Studies on parasitoids of the diamondback moth, Plutella xylostella (L.) (Lepidoptera: Plutellidae), in South Africa
Both C. plutellae and D. mollipla preferred to attack second and third instar hosts than fourth instars in choice and no-choice tests. However, D. mollipla attacked more fourth instar hosts than C. plutellae. Cotesia plutellae laid mainly female eggs in second and third instar hosts than in fourth instars, whereas D. mollipla laid more female eggs in fourth instar hosts than in second and third instar hosts. Diadegma mollipla was more fecund [82.57 ± 32.87, (mean ± s.d.) than C. plutellae (42.13 ± 12.2), and was long lived (7.13 ± 3.69 days) compared to the latter (5.23 ± 2.7 days). An increase in host density resulted in the reduction in the area of discovery (a) and the killing power (K) for both parasitoids. No significant differences were detected between the searching efficiency (t = -1.42NS, d.f. = 48, P < 0.001) of the two parasitoids. An increase in parasitoid density also resulted in a decline in searching efficiency, but not the killing power, of both parasitoids. Cotesia plutellae completed development at all temperatures tested (21-33°C), whereas D. mollipla completed development at temperatures from 18-30°C, and C. plutellae had a lower threshold for development (8.14°C) compared to D. mollipla (10.23°C). At all tested temperatures, the generation time for C. plutellae was shorter compared to D. mollipla. The possible reasons for the dominance of C. plutellae over D. mollipla in the field are: shorter generation time, high production of female progeny in younger hosts, low interference among searching females, and relatively wide thermal tolerance.
The role of parasitoids in regulating diamondback moth, Plutella xylostella (L.) (Lepidoptera: Plutellidae), populations was studied for two years (February 2000-January 2002) on unsprayed cabbage fields at Brits, North West Province, South Africa. Cabbage seedlings were transplanted in three consecutive times each year. Cabbage infestations by P. xylostella larvae and pupae, and their parasitoids, were monitored at weekly intervals. The flight activity of P. xylostella male moths was monitored using sex-pheromone traps. Trap catches indicated that the moths were active throughout the year. The flight activity of the moths corresponded with infestations on the crop. Trap catches and infestation levels were generally low from December to August and high from September to November. Eight hymenopteran parasitoids were reared: the larval parasitoids Cotesia plutellae (Kurdjumov) (Braconidae) and Apanteles halfordi (Ullyett) (Braconidae); the larval-pupal parasitoids Oomyzus sokolowskii (Kurdjumov) (Eulophidae) and Diadegma mollipla (Holmgren)(Ichneumonidae); the pupal parasitoid Diadromus collaris (Gravenhorst) (Ichneumonidae); and the hyperparasitoids Eurytoma sp. (Eurytomidae), Mesochorus sp. (Ichneumonidae), and Pteromalus sp. (Pteromalidae). Cotesia plutellae was the most abundant parasitoid of P. xylostella followed by O. sokolowskii, D. collaris, A. halfordi and D. mollipla. Parasitism of P. xylostella larvae was high reaching 100% on several occasions during late spring to end of autumn (November-May) each year. Parasitism was lower (<50%) in winter and early spring (June-September). Apanteles halfordi was absent in winter but re-appeared in spring. Parasitism of P. xylostella pupae by D. collaris was high only during spring (September-October). Hyperparasitism was generally low except when primary parasitoids were abundant in spring (September-November) and summer (December-February) when up to 25% of P. xylostella larvae and C. plutellae cocoons yielded hyperparasitoids. The role of other biotic and abiotic mortality factors on the population dynamics of P. xylostella is discussed.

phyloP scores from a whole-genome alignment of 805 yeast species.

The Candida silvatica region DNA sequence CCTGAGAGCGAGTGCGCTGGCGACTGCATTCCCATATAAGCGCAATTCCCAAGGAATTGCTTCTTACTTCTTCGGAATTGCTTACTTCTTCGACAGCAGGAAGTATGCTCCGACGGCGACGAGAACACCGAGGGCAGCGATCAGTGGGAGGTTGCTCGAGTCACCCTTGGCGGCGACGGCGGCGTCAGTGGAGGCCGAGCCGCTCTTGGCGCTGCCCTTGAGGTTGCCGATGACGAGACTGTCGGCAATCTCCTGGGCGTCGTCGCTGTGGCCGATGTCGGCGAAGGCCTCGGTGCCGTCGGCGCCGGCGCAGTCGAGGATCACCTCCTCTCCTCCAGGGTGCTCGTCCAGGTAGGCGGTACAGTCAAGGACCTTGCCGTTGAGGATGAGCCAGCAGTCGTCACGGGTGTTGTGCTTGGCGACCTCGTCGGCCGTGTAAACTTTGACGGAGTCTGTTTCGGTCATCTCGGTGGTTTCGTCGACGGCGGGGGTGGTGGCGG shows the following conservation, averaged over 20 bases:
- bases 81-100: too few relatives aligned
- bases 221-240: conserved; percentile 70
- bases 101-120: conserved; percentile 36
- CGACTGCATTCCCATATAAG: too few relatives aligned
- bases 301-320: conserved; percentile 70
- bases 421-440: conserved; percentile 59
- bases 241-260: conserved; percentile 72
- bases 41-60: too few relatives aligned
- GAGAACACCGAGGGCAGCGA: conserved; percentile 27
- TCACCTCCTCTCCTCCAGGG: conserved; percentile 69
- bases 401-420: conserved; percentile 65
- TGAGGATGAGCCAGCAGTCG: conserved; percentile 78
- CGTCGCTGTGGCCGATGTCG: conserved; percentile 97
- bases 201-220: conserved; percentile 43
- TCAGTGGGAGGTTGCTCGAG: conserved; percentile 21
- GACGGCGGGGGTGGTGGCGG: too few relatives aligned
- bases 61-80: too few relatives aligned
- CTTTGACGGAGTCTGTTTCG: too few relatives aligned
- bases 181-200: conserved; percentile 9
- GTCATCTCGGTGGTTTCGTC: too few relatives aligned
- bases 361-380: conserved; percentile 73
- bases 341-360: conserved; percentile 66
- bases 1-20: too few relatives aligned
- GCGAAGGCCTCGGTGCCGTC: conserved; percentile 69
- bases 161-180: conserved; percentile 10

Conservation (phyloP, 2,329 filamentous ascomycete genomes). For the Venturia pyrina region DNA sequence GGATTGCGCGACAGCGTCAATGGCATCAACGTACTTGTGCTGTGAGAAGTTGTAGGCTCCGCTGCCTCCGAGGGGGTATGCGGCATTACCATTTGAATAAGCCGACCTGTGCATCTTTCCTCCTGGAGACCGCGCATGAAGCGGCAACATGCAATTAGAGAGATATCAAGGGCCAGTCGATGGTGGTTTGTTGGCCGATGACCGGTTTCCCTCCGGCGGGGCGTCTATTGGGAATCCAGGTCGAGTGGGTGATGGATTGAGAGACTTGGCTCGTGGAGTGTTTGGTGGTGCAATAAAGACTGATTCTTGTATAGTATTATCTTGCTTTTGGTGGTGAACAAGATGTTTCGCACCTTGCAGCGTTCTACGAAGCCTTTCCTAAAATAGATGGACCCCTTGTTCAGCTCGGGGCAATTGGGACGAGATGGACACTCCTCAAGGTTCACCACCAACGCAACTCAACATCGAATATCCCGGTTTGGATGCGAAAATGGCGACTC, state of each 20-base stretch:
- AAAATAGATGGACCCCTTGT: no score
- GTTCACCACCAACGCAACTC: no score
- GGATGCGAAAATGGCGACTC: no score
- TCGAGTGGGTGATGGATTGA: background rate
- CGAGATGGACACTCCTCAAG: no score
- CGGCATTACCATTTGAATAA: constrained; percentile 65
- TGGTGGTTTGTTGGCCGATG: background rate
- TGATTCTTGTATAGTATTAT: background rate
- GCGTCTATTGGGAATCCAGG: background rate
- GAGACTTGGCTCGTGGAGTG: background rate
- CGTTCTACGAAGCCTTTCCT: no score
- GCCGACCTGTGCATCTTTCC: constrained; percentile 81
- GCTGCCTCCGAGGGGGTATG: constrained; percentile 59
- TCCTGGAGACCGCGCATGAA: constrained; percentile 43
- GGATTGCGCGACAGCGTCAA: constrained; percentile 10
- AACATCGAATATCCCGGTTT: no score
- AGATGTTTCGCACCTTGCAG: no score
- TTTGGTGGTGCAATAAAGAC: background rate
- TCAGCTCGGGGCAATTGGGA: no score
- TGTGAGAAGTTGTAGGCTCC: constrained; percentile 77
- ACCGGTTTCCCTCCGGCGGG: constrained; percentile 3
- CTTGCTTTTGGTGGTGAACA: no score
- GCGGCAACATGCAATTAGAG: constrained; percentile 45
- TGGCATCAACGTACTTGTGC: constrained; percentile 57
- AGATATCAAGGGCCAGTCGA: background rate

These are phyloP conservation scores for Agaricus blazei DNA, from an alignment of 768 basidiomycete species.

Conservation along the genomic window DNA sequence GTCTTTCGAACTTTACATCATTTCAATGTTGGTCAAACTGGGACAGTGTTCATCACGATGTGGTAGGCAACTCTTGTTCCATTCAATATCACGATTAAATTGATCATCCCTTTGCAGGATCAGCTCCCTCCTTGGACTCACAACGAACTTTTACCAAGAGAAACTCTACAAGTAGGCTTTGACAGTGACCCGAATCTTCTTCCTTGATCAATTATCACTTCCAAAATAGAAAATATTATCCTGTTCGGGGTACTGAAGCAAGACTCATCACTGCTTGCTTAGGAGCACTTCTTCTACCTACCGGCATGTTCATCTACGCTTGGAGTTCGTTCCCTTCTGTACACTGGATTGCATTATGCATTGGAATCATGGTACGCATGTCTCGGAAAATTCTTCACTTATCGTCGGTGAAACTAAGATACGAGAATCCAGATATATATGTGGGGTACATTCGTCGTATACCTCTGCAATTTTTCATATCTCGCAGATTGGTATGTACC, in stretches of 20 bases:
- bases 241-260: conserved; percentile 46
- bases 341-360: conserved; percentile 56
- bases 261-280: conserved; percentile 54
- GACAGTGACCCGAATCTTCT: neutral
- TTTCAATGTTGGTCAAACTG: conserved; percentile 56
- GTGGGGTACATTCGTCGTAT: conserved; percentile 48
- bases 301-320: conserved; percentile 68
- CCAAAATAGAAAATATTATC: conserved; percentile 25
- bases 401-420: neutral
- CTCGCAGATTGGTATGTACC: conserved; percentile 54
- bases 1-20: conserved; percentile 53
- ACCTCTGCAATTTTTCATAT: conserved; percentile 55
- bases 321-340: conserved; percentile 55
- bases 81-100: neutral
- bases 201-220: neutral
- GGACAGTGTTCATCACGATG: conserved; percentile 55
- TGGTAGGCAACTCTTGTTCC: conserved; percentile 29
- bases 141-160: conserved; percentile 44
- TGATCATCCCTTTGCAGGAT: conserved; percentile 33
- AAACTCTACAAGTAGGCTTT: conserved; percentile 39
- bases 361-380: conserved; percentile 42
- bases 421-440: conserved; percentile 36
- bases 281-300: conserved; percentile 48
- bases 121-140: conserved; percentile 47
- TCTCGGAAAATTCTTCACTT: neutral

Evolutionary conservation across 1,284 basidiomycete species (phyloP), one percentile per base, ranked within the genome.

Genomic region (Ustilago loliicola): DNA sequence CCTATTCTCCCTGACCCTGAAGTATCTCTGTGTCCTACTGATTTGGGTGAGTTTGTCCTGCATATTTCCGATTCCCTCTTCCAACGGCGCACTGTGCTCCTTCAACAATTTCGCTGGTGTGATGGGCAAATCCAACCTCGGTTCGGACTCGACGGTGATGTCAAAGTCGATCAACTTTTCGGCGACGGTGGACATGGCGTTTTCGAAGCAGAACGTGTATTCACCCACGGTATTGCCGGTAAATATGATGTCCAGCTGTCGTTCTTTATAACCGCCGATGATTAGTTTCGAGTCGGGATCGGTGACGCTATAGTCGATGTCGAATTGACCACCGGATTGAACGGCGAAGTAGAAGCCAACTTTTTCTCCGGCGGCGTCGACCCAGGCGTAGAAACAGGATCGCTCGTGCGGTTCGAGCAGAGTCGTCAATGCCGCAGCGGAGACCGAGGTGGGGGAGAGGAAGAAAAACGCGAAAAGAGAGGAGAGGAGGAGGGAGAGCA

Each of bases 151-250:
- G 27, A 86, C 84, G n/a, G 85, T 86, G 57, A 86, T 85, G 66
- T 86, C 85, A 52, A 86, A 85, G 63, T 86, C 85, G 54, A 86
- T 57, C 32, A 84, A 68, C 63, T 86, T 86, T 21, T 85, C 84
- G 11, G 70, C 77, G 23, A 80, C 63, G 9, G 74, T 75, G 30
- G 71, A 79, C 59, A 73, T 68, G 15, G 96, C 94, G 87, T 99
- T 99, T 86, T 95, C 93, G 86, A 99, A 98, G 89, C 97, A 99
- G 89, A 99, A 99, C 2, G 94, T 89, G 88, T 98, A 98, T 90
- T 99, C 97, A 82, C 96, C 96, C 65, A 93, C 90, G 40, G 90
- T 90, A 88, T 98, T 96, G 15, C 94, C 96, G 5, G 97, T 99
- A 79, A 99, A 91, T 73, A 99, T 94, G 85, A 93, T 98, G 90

School Location:South Africa
Source Type:Master's Thesis
Date of Publication:01/01/2004